3.  Ignore the voices around you and mind your own business. You will hear people this time of year start complaining about how much money is spent on gifts or how many lights so-and-so put up or how much food Mrs.______ makes or –you name it–people always find things to criticize. The glorious fact is that the there are truly only a couple of opinions that matter. They are God’s and your family’s. When criticism comes your way, contemplate it for just a moment. If it makes sense, do something about it. But if it doesn’t, just ignore it. On the flip side, provide the same courtesy to others around you. If your neighbor chooses to put up the most beautiful, homemade garland around her door, don’t mutter about the waste of time but, instead, be sure to tell her how amazing it looks! And if the neighbor on the other side chooses not to put out one single decoration, then leave them to make that decision without any criticism from you.

4.  Keep the focus on Jesus. Jesus truly is the reason for the season if we are Christians. But, more and more increasingly, Jesus is not part of the world’s Christmas, where they instead turn their attention to Santa, elves, and occasionally talking animals or angels.  But we have a responsibility to keep Jesus the center of our season.  Whether we are buying gifts or making Christmas cookies or choosing what entertainment to include in our Christmas season, we must remember that we are celebrating because Jesus came to earth to provide a way for us to be saved from our sins. We, of all people, have a true and incredible reason to celebrate!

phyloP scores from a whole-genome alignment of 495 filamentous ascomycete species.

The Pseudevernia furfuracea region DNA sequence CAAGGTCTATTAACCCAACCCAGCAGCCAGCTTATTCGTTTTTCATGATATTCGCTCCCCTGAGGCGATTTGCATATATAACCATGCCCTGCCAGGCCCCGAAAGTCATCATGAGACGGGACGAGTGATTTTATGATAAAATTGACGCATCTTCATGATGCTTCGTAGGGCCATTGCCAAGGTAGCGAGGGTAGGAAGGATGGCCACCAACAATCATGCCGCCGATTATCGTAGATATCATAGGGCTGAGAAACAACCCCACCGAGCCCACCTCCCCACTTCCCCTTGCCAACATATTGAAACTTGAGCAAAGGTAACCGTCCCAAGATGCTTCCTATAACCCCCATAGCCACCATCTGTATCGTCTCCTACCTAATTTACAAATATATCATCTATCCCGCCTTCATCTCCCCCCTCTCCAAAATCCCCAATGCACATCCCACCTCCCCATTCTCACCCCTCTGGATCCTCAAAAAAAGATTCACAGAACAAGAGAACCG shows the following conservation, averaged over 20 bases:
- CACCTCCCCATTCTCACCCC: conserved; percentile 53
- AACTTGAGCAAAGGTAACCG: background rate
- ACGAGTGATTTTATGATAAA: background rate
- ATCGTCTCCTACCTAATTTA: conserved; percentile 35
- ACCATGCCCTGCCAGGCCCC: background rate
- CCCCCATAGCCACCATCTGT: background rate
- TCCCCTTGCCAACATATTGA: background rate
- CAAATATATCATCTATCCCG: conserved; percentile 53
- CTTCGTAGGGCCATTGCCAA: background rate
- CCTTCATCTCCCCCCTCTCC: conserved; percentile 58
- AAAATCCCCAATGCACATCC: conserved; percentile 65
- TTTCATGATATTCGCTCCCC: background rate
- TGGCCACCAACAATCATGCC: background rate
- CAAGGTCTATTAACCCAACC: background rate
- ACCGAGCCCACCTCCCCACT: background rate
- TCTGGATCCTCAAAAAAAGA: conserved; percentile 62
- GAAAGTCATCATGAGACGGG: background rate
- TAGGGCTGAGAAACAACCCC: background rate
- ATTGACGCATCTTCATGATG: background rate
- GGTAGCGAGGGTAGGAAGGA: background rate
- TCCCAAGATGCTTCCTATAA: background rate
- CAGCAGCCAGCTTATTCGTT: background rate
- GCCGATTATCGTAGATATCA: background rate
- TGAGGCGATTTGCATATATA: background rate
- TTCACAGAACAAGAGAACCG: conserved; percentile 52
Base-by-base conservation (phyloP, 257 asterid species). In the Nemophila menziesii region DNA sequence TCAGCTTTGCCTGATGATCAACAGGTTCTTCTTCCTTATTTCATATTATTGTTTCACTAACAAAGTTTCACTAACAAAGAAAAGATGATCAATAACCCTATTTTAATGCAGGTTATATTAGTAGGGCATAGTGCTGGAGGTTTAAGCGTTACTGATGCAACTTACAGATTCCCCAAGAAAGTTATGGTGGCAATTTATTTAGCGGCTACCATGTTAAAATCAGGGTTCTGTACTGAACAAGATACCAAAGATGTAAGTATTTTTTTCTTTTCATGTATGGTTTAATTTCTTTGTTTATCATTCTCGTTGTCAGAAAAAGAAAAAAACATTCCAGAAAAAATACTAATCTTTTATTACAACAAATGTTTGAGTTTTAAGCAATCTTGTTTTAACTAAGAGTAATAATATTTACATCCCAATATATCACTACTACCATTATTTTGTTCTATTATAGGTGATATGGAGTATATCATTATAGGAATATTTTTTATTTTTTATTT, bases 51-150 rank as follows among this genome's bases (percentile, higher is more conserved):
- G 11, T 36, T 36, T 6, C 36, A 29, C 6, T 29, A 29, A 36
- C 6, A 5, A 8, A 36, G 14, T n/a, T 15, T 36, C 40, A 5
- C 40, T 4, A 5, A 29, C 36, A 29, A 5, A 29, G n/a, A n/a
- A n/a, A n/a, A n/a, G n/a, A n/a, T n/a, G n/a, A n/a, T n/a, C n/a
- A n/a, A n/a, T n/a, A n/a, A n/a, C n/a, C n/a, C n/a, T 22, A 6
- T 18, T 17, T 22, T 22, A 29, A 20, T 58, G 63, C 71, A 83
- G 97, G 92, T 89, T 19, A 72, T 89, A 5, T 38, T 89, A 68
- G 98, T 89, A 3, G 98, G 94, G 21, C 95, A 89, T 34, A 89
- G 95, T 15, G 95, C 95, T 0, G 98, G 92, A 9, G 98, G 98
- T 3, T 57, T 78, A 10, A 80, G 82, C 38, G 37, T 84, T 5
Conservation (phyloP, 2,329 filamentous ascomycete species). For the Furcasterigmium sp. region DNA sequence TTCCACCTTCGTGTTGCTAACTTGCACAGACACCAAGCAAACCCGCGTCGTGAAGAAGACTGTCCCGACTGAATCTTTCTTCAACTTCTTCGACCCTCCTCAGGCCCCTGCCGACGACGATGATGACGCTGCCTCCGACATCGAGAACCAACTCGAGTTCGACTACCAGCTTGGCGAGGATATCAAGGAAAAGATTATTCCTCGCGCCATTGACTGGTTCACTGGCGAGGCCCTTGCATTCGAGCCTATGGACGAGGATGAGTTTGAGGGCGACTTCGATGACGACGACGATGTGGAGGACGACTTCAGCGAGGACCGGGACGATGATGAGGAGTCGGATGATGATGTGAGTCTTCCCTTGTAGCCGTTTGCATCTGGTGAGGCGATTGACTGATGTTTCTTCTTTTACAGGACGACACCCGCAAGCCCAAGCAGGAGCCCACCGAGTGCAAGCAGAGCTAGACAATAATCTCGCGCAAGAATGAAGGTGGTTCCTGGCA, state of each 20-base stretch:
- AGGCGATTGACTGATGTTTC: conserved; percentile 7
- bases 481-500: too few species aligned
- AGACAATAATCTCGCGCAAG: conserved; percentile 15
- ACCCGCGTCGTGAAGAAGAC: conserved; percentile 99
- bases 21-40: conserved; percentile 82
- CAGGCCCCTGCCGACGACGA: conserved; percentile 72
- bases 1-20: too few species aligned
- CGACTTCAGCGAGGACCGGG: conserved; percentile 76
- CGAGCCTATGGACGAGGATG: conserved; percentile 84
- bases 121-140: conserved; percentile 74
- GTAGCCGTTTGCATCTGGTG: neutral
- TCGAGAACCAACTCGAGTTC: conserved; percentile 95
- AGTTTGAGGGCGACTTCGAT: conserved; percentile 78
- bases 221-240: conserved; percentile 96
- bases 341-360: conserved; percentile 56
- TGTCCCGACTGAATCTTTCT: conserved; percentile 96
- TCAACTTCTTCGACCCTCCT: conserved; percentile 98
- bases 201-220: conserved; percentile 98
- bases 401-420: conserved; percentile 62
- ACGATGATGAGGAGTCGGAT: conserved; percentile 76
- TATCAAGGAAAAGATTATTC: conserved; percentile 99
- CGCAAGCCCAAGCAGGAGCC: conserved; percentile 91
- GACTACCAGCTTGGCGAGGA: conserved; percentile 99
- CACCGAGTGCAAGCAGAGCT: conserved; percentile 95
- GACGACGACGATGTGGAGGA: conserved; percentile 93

5. Don’t throw real life routine completely out the window.  We have to be careful we don’t get so busy that we stop having our devotions.  We are not at our best if we are not spending time each day with the Lord. And we need to continue to exercise and eat properly and stick to our budgets. Life doesn’t stop for a month, and if we pretend like it does, we will have consequences to pay on January 1.

So there you have it–a few simple ways to make sure that we enjoy this Christmas season, rather than endure it.  Merry Christmas!